Yes, I not only followed this
up to find out about what was happening socially, but I am pleased
that there are people who are reading the website and trying
to get an understanding of these situations themselves.
I spoke to Allasane, who is the
APCD for the Health and Water Sanitation program. In order for
him to explain the dynamics to me, he needed to know who were
the dramatis personae in the house at the time.
When I got there, the women were
Fatou, her teenage daughter Hawa, baby Aïchatou, and another
woman I didn't know. The men whom I know - Fatou's husband Mohamed,
brother-in-law Ibrahima, and son Moussa - were not at the house.
The only men on hand were ones I had never seen before, which
is not so unusual, as I can go to just about any house at any
given time and see an almost entirely new cast of characters
- some in residence, some visiting - on every visit.
The key to understanding this
situation was in the above explanation of who was there at the
time. As for the men, I didn't know any of them personally.
I was speaking French and they could very well have been more
comfortable conversing in their native Pulaar. In any event,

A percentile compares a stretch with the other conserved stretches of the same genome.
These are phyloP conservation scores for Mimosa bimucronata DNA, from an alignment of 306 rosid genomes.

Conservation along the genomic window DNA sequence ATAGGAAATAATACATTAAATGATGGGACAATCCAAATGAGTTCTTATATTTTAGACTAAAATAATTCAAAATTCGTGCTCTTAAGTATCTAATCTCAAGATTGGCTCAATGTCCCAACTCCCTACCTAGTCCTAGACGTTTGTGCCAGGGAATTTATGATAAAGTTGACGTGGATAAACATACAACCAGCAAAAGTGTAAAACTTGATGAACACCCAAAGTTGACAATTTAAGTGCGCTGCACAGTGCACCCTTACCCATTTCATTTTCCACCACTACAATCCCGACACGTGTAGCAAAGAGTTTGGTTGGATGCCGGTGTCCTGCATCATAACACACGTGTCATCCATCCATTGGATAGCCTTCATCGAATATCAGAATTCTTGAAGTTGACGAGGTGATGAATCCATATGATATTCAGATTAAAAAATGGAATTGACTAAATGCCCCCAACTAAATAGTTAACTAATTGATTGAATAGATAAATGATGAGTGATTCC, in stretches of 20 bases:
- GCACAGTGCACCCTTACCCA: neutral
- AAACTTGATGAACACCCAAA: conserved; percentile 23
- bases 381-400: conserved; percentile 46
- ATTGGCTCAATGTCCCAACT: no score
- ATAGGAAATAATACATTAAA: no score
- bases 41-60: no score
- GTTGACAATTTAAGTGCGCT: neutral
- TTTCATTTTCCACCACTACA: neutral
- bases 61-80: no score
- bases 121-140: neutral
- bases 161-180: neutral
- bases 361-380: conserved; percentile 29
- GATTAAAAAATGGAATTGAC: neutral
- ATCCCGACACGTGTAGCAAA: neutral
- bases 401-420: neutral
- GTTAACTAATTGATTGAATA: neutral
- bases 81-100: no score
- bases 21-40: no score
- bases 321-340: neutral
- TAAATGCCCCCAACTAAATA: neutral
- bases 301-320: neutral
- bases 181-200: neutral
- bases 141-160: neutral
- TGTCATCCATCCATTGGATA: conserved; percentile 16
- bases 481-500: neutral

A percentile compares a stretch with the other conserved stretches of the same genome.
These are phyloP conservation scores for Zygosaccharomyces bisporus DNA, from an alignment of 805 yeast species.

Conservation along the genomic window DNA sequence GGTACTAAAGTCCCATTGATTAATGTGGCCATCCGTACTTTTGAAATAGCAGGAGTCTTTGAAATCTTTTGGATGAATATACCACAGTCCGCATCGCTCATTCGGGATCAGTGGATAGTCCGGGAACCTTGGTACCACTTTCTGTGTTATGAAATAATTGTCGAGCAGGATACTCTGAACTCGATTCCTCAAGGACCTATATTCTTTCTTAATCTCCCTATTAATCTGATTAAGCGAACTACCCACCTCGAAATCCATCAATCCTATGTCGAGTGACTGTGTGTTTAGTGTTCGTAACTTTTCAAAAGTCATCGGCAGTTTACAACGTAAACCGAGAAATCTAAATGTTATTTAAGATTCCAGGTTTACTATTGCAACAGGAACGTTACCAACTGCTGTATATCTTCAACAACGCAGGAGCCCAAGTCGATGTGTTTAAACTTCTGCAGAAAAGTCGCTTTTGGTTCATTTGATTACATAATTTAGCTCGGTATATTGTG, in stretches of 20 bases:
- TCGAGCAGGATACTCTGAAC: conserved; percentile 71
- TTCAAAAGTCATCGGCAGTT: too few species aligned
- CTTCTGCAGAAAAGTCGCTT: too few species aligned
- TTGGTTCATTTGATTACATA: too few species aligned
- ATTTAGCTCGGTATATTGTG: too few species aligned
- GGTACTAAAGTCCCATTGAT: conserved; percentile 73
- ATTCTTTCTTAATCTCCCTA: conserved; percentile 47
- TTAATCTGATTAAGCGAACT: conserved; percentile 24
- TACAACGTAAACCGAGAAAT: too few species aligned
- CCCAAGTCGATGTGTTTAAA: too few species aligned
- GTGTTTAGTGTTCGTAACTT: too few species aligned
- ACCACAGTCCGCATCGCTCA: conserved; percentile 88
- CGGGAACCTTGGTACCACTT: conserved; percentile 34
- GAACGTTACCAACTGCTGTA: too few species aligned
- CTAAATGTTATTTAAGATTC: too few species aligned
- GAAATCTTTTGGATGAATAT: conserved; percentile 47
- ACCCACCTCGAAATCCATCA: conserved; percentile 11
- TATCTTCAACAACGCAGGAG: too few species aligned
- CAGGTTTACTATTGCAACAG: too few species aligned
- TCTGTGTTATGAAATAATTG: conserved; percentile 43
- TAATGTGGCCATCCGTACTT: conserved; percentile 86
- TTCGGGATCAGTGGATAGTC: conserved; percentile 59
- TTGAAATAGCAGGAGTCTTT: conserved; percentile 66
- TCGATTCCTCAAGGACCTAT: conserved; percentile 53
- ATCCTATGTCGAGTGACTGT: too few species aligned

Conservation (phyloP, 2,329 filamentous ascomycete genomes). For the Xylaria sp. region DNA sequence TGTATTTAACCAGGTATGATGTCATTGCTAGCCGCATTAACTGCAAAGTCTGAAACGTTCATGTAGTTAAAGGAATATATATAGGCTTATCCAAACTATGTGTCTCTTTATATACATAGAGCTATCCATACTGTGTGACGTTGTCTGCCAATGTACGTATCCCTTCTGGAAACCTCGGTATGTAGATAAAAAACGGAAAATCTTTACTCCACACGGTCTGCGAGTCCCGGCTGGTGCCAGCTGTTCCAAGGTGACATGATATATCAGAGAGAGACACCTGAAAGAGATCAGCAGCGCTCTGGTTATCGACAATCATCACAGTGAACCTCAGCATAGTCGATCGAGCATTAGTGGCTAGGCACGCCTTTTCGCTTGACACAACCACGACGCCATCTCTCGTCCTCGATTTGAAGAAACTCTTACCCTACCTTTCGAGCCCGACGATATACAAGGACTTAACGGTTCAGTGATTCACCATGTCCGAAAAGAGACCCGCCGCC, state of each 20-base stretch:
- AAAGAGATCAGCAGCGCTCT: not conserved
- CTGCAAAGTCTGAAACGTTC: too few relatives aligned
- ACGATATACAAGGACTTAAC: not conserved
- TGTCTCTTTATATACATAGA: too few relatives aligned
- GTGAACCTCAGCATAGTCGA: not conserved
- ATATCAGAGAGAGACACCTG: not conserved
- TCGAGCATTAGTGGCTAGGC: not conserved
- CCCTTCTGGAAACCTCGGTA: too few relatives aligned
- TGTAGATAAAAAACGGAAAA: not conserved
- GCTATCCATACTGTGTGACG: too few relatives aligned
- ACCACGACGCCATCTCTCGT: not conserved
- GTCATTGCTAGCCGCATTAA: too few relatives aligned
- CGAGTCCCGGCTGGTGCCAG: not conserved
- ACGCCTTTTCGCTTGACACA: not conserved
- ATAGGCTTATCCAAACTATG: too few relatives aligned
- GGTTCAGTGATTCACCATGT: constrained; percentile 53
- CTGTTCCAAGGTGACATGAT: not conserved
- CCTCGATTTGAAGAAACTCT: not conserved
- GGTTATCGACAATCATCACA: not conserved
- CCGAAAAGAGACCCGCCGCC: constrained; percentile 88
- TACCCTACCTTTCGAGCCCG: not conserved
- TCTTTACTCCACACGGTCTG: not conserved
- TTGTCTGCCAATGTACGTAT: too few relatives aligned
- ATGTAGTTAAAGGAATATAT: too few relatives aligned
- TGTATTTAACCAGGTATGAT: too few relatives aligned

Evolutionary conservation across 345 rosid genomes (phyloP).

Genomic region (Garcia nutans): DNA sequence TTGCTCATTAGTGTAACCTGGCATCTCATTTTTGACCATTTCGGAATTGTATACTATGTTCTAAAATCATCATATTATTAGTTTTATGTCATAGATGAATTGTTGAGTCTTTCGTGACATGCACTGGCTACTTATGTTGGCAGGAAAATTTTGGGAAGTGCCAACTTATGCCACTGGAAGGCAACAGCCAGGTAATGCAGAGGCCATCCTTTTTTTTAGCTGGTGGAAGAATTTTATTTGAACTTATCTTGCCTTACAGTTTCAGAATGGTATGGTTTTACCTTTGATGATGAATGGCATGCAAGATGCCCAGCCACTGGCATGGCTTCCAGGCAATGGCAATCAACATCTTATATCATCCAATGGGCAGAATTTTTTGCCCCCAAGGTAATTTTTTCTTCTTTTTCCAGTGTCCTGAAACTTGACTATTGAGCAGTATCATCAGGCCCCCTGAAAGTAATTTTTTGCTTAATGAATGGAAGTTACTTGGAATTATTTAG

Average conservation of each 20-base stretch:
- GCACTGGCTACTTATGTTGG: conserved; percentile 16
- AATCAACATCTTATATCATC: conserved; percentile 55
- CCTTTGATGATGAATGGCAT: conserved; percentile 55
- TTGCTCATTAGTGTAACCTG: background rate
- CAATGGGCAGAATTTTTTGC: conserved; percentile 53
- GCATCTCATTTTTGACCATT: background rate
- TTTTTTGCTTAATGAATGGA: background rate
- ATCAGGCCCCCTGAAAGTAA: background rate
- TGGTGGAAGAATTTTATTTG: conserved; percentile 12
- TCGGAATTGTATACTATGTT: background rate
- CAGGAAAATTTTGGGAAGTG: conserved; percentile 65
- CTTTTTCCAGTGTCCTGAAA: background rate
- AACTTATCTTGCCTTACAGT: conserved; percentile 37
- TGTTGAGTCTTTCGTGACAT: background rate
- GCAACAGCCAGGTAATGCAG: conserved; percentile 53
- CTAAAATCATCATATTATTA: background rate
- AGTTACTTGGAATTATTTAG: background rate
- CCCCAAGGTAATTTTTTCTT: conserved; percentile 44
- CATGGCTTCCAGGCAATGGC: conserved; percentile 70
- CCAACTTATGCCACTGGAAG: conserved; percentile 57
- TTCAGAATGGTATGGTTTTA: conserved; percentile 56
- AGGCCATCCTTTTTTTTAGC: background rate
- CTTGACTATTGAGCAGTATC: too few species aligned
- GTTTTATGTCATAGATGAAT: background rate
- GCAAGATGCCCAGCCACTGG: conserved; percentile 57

since we did not already know each other and there was nobody
there to make the personal connection, they did not necessarily
feel obligated to stay with me.
As for the women, I found that
it would have been unseemly for any of them to stay in the same
room with a man who was not either a member of the family or
a very close friend of the family. This approach is common among
all levels of society and across all the language groups.
Add to that the time of day, which
was between 1:00 and 2:00 PM, and it was Ramadan, which meant
that people were fasting, hot, and tired.
That, then, explains why it was
that I was left on my own. As for their being surprised that
I was just not interested in staying there to watch television
by myself, they will probably continue to be as puzzled by that
as by the fact that I am not as delighted as they are to see
a huge hunk of goat on the plate for dinner.
One of the PC staff members asked me if I had received an invitation
to the afternoon gathering on Thursday, to be held in the home